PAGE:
Other than a bunch of squirrels (note to self: next time bring the .22 too) and a few deer (which are out of season), we didn’t see much this trip.
Went out this weekend to help put a dent in the feral hog population on a nearby piece of public hunting lands, as well as fill my freezer a little more.
We arrived predawn and made ready for the hike in. Public lands in this area have been restricted to foot traffic only, and the areas that hold wild pigs are a few miles from the parking area. Not 5 minutes after we began the trek, I began to lose hope that we would be bringing home the bacon this day.
Normally, hog sign is prevalent. Scat, foot prints, and rubs, are generally found in great abundance as we head from the grasslands into the riparian flatwood terrain that feral hogs favor in this region. Instead, I saw very little indication of recent activity.
In retrospect, I should have known better. The past few months have been exceptionally dry, and while this often causes wild game to travel father to find food, hogs tend to stick closer to water sources than other medium sized game. As the streams and rivers in the area dried up or slowed to a trickle, the local swine population likely retreated to areas where water was more easily found.
Undeterred, we continued to hike in until we came to the swampy bottoms surrounding a major creek. Hog sign was indeed abundant here, but it was old. Weeks and even months old in some cases. While the hogs may have been here in the past, they had long since moved on.
I spotted a deer, a small buck that snorted when he noticed our presence before staring at us a few brief seconds. Deer season had ended weeks ago, so we just stood there watching the buck watching us. Eventually, deciding he’d seen enough, the buck sneezed and bounded off into the forest.
The morning was turning into midday and the sun, for brief moments, began to burn through the grey haze overhead. Hog activity would be low until later in the evening when the heat from an early spring warm front began to wane. We stopped for a break and a snack to contemplate the lack of hogs and our rotten luck.
Ideally, had I been by myself, I’d have headed farther south into the deeper swamps and lowlands to seek out the areas that the hogs had retreated too. We had already hiked nearly 4 miles into the woods, and the area I had in mind was another 2 miles further.
There was no vehicle or ATV traffic allowed on the property we were hunting. Wherever we harvested a hog, we would have to hike it back out the same distance over rough terrain. Having made that type of hike before, I wasn’t looking forward toward dragging or carrying a few hundred pounds of meat 6 miles or more back to where we parked without the aid of a horse or 4-wheeler.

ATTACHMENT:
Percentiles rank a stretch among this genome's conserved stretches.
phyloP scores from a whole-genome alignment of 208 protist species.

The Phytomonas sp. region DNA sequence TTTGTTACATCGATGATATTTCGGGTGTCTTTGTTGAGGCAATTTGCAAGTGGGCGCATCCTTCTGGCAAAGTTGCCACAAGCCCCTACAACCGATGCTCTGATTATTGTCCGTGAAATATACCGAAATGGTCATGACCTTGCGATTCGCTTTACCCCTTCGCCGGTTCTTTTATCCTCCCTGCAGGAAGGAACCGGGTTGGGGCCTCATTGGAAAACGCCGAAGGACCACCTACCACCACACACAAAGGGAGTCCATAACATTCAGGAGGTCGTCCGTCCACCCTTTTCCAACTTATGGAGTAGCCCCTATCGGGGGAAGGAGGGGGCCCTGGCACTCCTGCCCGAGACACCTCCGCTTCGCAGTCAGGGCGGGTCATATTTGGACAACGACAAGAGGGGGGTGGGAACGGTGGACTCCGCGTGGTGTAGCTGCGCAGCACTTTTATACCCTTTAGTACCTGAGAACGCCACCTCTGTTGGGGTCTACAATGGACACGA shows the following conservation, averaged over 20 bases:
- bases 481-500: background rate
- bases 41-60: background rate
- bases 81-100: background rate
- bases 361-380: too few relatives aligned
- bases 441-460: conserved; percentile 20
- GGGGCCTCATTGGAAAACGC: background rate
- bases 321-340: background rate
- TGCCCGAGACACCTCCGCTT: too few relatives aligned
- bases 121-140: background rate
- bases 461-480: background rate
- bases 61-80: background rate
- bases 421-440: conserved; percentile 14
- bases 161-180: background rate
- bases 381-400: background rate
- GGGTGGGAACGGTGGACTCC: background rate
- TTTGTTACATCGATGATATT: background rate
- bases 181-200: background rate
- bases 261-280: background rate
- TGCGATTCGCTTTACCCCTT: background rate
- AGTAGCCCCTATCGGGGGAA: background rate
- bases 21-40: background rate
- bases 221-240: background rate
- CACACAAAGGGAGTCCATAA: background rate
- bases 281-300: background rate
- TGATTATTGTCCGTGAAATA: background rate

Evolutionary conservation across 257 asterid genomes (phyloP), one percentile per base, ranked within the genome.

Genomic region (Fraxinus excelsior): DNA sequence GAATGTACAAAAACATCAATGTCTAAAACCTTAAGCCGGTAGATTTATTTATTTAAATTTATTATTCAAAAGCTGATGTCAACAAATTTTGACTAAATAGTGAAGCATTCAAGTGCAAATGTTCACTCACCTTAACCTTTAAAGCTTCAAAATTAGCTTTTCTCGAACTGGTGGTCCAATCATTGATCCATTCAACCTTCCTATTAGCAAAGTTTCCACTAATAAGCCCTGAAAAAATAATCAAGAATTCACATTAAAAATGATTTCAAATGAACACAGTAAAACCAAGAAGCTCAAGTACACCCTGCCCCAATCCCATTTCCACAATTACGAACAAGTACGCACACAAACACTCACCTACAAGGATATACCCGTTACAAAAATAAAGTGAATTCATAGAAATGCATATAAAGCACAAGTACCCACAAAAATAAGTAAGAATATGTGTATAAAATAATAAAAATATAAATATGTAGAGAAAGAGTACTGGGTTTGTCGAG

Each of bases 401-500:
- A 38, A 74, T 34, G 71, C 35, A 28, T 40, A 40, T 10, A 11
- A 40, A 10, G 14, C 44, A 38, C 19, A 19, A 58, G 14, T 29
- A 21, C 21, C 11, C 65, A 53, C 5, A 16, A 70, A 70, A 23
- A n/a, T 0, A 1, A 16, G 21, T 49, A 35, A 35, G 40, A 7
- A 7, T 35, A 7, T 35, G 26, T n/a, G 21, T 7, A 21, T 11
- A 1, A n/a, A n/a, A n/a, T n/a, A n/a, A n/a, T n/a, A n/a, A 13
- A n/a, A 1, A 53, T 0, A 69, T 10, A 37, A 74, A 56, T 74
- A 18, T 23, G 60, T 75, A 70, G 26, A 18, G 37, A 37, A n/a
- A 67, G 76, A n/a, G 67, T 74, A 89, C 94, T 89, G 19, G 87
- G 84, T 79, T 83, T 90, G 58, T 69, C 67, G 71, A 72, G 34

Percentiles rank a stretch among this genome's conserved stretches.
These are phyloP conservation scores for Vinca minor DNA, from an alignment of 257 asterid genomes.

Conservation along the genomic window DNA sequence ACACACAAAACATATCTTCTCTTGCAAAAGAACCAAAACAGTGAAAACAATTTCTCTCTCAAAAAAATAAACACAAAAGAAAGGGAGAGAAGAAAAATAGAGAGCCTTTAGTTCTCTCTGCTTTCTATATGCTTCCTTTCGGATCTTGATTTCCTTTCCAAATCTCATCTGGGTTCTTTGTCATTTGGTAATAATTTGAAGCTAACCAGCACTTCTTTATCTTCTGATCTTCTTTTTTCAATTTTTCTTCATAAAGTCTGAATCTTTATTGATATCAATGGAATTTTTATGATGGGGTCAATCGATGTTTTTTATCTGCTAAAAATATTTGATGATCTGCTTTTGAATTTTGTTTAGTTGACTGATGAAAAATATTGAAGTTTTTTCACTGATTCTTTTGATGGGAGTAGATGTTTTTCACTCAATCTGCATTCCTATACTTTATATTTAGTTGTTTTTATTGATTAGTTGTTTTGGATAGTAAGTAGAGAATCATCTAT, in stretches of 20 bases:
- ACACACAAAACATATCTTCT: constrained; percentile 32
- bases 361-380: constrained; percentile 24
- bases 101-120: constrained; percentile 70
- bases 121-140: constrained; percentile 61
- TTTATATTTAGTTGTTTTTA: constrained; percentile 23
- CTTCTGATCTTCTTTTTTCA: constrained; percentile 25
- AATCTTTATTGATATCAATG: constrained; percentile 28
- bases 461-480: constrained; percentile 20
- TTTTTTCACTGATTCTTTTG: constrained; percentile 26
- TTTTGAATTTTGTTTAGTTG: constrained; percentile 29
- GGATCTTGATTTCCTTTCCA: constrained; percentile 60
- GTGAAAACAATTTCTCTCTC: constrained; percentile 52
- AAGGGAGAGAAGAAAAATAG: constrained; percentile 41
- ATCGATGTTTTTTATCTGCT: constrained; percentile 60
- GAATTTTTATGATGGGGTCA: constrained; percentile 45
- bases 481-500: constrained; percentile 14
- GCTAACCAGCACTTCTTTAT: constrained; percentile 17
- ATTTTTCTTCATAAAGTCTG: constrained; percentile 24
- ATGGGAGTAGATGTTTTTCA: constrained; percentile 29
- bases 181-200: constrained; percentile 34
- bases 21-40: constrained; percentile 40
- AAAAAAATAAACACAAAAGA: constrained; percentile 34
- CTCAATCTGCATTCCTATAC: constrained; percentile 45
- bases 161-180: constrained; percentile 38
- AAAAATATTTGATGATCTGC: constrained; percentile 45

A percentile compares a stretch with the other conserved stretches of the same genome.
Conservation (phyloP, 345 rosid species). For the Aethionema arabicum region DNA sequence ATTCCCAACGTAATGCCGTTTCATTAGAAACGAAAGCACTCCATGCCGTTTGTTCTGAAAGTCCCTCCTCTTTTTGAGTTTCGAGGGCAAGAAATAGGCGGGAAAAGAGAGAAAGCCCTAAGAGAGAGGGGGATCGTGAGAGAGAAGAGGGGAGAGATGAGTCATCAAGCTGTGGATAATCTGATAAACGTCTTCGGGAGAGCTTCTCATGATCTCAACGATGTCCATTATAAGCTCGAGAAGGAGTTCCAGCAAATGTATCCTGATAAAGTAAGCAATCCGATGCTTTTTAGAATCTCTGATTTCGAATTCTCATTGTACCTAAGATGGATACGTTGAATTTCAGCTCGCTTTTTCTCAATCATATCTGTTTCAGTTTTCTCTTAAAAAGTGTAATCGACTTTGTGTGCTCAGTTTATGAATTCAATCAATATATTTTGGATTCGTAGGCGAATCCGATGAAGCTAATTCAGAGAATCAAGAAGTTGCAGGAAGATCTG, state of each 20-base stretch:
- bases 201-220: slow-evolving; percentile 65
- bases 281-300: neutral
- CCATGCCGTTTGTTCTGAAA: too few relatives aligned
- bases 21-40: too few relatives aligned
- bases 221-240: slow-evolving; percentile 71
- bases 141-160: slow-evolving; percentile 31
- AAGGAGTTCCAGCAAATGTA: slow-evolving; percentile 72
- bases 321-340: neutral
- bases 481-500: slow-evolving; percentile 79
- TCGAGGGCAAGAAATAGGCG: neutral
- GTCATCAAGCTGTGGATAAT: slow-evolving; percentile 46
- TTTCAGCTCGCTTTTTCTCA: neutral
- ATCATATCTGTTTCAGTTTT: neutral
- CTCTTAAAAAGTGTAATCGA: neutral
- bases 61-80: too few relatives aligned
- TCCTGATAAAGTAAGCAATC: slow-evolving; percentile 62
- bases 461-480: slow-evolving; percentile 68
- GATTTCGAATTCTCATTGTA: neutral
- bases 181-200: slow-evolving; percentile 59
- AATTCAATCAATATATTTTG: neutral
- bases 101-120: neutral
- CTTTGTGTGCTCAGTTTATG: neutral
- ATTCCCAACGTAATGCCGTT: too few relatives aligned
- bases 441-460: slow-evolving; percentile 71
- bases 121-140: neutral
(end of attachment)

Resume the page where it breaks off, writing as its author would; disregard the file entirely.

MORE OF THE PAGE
My hunting partner was new to the concept of a “walk-in-hunt” but that was the only type available on the public lands we were on. His muscles fatigued from the hike in, he’d stumbled a couple of times and pulled muscles in both legs.
Between his fatigue and my lack of desire to haul any hogs that we found the long hike back out, we decided to take advantage of the lack of midday activity and head back to the truck to reposition to a different location for that evening. When we got back however, after a few minutes rest, he decided his legs had gotten the better of him. He wouldn’t be joining me on any more stalks that day.
I pondered the situation for a few minutes, and decided that we were going call it a day. It wouldn’t be fair to leave my hunting buddy in the truck while I went out on another stalk that afternoon. We packed it in but, determined to not have wasted the entire day, I decided to head to a new location closer to the lake and the the water to scout out for any signs of hog activity.
We weren’t successful in taking any hogs on this trip, but the trip as whole was still a success. We learned where the hogs were not and, more importantly, I learned an important lesson about planning the trip.
First and foremost, as important as it is to know your own physical limits when planning on a long hike and stalk, it is equally as important to be aware of the physical conditioning of your companions. Whether you are hunting, hiking, backpacking, or stuck in life or death survival situation, you are always only as strong as your weakest link.
In retrospect, I should have scouted the property more recently and, with the knowledge that my hunting buddy did not have much experience taking part in long stalks, planned on setting up a blind closer to where the hogs were located.
For experienced hunters, it’s usually not a big deal to pack up for an impromptu day hunt with little pre-planning. When taking out a new hunter however, plan ahead. It can make the experience more enjoyable both for you and for the newbie, and that can make the difference between creating a lifelong hunter or turning somebody off to the activity forever.